St Petersburg University sociologists: residents of the Leningrad region find connection between environmental issues and people’s behaviour and see the solution in raising awareness, development of eco-infrastructure, and increased control

Before World Environment Day, which is celebrated on 5 June, specialists of the Centre for Sociological and Internet Research at St Petersburg University published a paper ‘Environmental Issues and Environmental Culture of the Residents of the Leningrad Region’. Apart from assessing the level of environmental awareness and consciousness, the polling survey of the residents enabled an understanding of: their attitude to the eco situation in the region; how important ecology is for them; and what ways of environmental protection they find most effective.

Almost every second respondent (46,1%) find the ecological situation in the Leningrad region better than the national average. The number of residents who disagree with this point of view is 3.5 times smaller (12,7%). When asked an irrelevant question about how safe is the eco situation in the region in their opinion, respondents give a more cautious view: those who estimated the situation as ‘satisfactory’ or as ‘rather satisfactory’ exceeds those who estimated the ecology in the region as ‘not satisfactory’ only by 5% (44,5% and 38,8% respectively).

The ecological situation in the Leningrad region vs the whole country (%)

Question: ‘From your point of view, is the ecological situation in the Leningrad region better, worse than the national average?’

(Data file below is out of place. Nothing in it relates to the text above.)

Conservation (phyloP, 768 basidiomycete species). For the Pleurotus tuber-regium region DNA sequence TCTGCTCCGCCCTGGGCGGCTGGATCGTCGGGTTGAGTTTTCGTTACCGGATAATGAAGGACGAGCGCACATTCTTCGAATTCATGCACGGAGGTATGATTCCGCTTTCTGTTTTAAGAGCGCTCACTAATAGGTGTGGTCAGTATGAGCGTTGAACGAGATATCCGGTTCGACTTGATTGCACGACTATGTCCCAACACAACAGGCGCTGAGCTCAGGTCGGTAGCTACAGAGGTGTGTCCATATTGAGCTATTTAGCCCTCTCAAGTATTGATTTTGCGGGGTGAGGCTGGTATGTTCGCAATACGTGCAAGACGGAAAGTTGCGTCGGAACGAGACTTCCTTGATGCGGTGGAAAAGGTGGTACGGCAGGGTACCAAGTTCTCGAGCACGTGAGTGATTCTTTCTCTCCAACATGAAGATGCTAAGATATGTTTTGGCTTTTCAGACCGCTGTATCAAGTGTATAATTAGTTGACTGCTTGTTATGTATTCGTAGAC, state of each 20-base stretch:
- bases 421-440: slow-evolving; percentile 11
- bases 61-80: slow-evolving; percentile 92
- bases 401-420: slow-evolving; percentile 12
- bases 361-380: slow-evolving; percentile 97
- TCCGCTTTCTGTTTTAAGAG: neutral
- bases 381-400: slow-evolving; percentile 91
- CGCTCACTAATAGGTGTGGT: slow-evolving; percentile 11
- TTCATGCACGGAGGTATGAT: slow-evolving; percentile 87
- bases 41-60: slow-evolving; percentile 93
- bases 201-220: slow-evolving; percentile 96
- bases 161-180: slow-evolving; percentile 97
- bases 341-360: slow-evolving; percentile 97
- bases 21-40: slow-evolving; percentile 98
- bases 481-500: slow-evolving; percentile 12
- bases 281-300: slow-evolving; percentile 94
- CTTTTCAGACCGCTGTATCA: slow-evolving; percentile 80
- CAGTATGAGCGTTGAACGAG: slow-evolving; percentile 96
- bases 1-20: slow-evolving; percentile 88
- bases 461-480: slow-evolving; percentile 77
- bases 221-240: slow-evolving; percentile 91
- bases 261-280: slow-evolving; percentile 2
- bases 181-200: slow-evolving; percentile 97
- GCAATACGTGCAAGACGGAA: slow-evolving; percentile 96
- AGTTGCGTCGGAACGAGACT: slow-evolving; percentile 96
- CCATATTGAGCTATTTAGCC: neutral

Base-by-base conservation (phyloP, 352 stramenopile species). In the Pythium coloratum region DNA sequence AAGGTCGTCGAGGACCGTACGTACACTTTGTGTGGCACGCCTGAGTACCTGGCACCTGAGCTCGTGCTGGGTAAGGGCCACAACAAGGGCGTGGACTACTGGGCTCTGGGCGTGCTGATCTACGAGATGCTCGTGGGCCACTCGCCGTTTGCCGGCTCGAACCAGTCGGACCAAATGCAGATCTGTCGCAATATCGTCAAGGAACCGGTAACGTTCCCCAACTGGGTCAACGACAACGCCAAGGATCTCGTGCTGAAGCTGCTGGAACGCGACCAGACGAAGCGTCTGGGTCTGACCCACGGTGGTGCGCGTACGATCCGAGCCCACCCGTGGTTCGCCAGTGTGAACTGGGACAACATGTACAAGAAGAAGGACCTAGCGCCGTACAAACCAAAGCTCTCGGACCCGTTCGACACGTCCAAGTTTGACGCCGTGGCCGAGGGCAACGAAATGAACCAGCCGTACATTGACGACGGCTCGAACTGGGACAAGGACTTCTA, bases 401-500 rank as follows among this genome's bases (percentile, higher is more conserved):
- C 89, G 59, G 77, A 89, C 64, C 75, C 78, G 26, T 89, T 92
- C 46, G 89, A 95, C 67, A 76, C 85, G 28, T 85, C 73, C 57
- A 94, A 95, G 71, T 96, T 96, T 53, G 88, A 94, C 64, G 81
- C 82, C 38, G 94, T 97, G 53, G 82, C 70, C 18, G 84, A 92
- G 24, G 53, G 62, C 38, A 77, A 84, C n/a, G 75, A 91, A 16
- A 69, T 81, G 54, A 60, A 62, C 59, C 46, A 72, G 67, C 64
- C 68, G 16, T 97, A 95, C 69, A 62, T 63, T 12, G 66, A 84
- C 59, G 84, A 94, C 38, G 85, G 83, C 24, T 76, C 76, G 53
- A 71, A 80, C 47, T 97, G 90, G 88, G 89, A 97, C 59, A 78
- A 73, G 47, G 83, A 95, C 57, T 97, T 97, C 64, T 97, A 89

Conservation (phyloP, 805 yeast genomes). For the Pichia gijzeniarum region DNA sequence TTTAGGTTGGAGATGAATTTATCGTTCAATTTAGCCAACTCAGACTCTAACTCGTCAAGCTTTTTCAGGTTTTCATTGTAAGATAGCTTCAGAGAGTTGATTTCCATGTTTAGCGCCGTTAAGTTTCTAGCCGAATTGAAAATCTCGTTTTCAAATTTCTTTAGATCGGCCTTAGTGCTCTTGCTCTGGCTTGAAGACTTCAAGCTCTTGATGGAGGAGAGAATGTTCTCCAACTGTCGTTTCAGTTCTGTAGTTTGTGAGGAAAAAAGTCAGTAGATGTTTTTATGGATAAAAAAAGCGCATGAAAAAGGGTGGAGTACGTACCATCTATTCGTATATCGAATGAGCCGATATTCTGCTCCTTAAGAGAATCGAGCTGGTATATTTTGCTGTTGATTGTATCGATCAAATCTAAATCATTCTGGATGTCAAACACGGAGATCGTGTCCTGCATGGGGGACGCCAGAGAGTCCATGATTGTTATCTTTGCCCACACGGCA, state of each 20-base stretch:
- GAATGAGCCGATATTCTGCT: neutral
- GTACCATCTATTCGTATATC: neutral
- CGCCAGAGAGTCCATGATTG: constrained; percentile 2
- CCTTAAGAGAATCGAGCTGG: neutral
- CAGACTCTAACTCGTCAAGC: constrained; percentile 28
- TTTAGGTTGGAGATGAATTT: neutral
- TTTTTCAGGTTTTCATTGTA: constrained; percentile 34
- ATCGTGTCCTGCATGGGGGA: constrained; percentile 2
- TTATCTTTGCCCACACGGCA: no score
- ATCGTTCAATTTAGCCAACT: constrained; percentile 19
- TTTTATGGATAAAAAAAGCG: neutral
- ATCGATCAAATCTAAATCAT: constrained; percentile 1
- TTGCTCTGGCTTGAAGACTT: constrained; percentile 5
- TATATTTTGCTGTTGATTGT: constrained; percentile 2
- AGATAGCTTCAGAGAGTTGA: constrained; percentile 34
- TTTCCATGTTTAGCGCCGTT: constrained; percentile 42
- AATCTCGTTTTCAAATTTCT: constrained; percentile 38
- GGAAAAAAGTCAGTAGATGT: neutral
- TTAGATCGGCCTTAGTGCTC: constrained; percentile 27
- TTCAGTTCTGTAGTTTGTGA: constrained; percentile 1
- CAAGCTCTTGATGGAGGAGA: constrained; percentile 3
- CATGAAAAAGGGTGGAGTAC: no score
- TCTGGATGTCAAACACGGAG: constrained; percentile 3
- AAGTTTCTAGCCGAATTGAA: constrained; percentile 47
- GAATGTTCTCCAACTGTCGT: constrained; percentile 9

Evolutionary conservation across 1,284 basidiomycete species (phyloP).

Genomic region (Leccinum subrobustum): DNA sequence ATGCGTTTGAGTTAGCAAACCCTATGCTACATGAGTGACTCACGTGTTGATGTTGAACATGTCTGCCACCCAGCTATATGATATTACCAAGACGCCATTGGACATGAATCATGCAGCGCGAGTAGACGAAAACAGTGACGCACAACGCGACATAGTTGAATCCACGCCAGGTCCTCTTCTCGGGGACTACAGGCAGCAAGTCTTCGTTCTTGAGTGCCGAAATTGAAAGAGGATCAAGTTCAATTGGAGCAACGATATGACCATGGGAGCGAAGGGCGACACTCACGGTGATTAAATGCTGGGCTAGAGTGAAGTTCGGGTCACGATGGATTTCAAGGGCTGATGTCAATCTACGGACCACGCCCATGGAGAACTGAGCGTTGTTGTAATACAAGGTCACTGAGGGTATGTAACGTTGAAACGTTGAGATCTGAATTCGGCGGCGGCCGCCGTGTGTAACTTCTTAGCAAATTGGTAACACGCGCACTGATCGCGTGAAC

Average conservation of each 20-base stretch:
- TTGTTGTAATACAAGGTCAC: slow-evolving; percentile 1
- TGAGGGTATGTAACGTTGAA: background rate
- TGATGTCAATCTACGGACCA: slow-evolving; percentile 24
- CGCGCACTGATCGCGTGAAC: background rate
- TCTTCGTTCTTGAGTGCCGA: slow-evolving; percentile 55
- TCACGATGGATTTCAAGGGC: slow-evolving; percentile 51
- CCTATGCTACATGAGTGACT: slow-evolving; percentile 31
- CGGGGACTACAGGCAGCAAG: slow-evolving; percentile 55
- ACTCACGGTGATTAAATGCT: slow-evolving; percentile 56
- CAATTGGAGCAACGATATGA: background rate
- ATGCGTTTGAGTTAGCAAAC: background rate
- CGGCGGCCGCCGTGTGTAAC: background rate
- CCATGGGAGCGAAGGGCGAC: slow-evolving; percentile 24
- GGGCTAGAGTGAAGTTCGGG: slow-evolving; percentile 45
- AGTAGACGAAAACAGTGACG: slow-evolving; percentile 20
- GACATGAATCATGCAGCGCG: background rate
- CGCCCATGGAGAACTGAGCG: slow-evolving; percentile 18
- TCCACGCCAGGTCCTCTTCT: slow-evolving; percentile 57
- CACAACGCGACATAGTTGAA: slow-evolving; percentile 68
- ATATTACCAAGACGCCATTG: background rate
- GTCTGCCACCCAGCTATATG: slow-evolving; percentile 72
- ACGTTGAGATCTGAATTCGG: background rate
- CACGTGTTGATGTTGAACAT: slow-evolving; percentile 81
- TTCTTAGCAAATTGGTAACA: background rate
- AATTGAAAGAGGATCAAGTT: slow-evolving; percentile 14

The main causes of people’s discontent with the environment in their areas are water pollution (37.6%), dirt, dust, garbage on the roads and lanes (36.5%). Another important disturbance factor is fly-tipping and illegal dumps (31.2%).

People are ready to be held accountable for the dissatisfactory environment: among the factors that adversely affect the ecology of the Leningrad region respondents mention people’s behaviour and not technogenic factors. The most frequent answer was ‘irresponsible and disrespectful behaviour of people in the nature’ (67.7%), ‘illegal dumping’ (59.1%), ‘domestic waste’ (42.9%).

Factors affecting the environment in the Leningrad region (%)

Question: ‘From your point of view, what are the factors that affect the environment in the Leningrad region?’

Residents of the Leningrad region are sceptical about the level of environmental responsibility and culture of the people of the region as well as of Russia in general. They think that we need to promote environmental awareness and build a culture of environmental responsibility both among young people and the older generation. The respondents characterised their personal relationship to nature solely as ‘careful, cautious, respectful’. This can be partly explained by the tendency of some respondents to report an answer in a way they deem to be more socially acceptable.

The large majority of respondents claimed to be prepared to collect garbage after outdoor recreational activities (plastic bags, wrappings, bottles and other things), to ‘collect garbage and take it home, if there was not any legal garbage collection place’, to ‘collect garbage and take it to the nearest garbage bin’.

People claim to be ready to remove used batteries only to special collection places, once such places appear in their residential areas. This was stated by a large majority of respondents from the Leningrad region in general (93.2%) and from the Kingiseppsky district in particular (90.4%). This is definitely evidence of people’s readiness to be environmentally friendly.